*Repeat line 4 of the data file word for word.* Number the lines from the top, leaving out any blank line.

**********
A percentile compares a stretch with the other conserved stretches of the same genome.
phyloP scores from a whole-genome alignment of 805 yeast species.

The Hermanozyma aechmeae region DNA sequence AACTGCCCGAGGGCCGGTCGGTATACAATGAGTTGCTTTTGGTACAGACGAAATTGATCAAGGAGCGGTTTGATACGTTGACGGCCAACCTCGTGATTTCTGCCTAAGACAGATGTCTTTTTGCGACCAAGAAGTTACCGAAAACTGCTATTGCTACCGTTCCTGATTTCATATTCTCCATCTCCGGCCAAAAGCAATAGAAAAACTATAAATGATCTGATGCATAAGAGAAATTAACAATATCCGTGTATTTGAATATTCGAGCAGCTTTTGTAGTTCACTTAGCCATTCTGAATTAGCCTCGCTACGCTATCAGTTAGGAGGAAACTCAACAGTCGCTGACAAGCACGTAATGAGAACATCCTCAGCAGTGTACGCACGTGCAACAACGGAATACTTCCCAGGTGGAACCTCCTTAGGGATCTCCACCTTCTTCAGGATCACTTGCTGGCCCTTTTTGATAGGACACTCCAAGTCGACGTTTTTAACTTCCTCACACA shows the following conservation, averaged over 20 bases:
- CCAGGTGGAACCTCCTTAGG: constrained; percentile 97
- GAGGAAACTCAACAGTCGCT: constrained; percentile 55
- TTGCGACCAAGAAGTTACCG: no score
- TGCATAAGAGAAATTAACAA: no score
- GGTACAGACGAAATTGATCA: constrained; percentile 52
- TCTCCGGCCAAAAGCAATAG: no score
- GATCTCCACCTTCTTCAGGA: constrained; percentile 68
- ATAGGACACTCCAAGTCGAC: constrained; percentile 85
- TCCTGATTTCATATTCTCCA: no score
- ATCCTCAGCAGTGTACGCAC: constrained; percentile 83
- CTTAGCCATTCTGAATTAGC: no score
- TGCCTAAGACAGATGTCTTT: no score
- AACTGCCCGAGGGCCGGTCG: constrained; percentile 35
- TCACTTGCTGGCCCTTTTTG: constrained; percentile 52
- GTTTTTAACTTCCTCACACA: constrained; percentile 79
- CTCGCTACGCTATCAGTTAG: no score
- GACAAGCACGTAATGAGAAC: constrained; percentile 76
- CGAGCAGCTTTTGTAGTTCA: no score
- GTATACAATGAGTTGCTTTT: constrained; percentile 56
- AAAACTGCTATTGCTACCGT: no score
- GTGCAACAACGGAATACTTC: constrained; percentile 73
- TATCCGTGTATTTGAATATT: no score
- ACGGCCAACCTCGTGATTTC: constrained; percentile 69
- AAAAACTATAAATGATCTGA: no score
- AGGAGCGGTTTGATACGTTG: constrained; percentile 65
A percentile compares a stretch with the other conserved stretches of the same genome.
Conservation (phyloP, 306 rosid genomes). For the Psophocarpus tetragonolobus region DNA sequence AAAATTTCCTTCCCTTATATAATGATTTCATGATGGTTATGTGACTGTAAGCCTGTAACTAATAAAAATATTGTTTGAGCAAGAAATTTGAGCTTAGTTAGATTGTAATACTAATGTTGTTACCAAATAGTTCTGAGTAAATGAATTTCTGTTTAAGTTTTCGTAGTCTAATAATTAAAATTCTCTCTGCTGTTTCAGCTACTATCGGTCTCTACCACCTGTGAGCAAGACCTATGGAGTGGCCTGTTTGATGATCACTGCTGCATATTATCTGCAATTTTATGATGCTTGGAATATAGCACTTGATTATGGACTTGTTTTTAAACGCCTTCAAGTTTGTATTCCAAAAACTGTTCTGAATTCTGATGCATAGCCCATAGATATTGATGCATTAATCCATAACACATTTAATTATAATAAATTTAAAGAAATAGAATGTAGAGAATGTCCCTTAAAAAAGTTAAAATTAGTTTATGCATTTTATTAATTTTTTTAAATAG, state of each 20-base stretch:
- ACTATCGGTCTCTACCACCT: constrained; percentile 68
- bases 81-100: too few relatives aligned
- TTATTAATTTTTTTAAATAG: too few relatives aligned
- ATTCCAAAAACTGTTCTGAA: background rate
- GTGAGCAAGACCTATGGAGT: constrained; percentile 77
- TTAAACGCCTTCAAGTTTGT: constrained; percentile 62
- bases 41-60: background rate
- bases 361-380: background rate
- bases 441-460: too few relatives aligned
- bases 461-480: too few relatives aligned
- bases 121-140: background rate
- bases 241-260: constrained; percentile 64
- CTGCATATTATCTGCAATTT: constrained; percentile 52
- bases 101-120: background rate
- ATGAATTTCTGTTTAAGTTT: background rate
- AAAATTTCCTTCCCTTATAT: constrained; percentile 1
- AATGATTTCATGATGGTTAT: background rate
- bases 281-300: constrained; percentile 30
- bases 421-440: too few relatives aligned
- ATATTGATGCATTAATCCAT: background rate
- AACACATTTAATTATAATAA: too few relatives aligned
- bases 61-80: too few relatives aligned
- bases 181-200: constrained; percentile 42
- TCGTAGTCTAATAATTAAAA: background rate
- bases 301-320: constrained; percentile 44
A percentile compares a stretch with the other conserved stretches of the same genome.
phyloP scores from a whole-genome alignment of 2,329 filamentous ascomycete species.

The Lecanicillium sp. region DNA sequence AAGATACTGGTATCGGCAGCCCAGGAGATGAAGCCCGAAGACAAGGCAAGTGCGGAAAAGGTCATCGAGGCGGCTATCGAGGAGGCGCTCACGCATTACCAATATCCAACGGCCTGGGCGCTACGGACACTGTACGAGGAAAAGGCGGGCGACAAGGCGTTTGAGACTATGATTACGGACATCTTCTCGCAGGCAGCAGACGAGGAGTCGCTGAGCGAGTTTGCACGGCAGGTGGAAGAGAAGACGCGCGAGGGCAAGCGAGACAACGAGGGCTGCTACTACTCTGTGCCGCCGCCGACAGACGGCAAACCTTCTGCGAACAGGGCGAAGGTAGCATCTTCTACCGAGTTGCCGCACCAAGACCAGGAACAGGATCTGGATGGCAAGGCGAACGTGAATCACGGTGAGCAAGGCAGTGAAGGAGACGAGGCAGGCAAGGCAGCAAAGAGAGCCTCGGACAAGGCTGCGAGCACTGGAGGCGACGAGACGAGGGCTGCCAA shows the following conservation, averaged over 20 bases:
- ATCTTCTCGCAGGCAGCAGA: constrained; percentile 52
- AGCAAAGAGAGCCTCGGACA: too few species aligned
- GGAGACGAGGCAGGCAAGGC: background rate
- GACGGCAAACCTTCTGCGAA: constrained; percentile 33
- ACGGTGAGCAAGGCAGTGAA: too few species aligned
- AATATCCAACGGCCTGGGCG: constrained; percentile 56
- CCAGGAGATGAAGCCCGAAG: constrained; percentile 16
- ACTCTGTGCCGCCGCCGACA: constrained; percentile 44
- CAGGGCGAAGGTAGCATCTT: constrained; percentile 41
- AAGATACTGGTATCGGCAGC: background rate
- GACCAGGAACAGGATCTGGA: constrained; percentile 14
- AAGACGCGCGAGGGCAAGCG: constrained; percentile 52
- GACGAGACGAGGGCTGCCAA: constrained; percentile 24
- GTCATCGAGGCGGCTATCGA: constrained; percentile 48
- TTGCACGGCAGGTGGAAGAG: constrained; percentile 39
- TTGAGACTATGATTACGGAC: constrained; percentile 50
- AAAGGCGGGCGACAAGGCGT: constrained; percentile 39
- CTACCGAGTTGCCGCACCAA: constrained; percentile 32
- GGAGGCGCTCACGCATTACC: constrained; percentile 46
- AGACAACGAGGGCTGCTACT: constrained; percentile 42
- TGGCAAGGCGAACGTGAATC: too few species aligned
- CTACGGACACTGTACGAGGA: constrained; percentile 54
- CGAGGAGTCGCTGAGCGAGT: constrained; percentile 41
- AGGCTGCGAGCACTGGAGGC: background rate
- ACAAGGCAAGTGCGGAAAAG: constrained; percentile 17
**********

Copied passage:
- CCAGGTGGAACCTCCTTAGG: constrained; percentile 97